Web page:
It was the final ceremony of the US Open Swing Dance Championships. Dancers from around the world had poured their hearts onto the floor in hopes of winning the most prestigious swing competition of the year.
This time, a new partnership had emerged between two incredible dancers, and their routine was the most fresh, unique, crowd pumping display I had seen since I started dancing myself. The people were behind them, and many were certain they would win.
The MC began announcing placements. First he announced 5th place. Then 4th. No surprises yet.
Then he announced 3rd place…
As the new couple slowly walked onto the floor jaws dropped, eyes widened, and an uncertain stammering of claps soon erupted into thunderous, supportive, yet shocked applause. The crowd was certain that the new couple would win, but the judges hadn’t even put them in 2nd.
Decisions like this are incredibly difficult. In order to validly rate and compare competitors, judges have to select the right set of criteria. Part of the challenge is that there are so many things for them to consider. They have to accurately rate and weigh the different couples’ creativity, energy, presentation, teamwork, timing, and technique (which itself is made up of many components). Whether or not the judges’ decision was the right one, my failure to predict the winner was largely because I focused on a single aspect of their performance: their energy.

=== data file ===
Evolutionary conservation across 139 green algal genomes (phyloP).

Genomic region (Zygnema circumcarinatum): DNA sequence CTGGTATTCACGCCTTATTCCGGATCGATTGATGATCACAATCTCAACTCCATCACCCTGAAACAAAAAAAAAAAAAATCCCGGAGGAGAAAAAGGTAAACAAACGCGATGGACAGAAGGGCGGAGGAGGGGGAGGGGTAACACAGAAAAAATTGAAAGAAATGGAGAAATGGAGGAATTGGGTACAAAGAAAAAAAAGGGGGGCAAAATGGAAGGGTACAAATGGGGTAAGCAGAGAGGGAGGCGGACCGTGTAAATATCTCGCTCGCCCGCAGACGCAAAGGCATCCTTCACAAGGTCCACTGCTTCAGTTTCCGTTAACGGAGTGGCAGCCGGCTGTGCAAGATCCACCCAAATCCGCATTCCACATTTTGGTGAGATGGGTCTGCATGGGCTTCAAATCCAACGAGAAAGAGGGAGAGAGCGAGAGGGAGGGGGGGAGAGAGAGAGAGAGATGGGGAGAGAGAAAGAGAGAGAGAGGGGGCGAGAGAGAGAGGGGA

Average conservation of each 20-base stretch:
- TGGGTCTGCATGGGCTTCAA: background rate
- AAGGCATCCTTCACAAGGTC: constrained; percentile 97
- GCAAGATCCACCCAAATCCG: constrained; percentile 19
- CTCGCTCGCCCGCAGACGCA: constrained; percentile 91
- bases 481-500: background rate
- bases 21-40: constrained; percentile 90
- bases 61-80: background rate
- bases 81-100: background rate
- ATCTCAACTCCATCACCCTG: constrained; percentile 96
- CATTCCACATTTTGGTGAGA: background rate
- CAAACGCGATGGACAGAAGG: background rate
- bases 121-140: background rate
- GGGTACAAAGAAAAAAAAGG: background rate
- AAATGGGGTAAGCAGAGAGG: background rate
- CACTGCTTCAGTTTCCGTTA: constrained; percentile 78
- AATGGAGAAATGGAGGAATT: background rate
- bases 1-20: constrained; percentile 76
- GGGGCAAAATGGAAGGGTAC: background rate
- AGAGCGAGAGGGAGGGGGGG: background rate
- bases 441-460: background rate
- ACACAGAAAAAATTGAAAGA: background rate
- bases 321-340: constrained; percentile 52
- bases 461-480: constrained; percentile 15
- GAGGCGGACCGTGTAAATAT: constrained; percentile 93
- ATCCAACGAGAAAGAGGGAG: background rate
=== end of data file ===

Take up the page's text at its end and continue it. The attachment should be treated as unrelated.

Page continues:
The same issues arise for companies seeking to measure the productivity of their workforce and benchmark themselves against others. In analytics, there is no single magic metric. Different companies, in different industries, with different goals and different questions will require different sets of metrics to completely understand their workforce. And if they desire any comparisons with other companies, they will require data on them.
So if it is so complex, where does a company begin? Sometimes the hardest part of any endeavor is getting started, and it can be overwhelming if all potential complications are considered at once without guidance.
It is key that the metrics chosen are defensible and useful. Luckily, there are some high level metrics that are helpful for any company’s decision making (e.g. Total Cost of Workforce) and have been demonstrated to be predictive of financial success (for more detail see our white papers “Total Cost of Workforce” and “Linking Human Capital to Business Performance“). Used together, these metrics can begin to tell the story of how well a company is managing their people and controlling costs.
For a limited time, HCMI is offering a free customized Productivity Report to companies that will quantify their workforce productivity using these metrics and benchmark it against others in their industry utilizing a database of over 2,000 organizations.
If you’ve ever wondered whether your company’s workforce productivity would place 5th, 3rd, or 1st when compared with others in your industry, this is an amazing opportunity to “get into the swing” of workforce analytics (sorry, I couldn’t resist).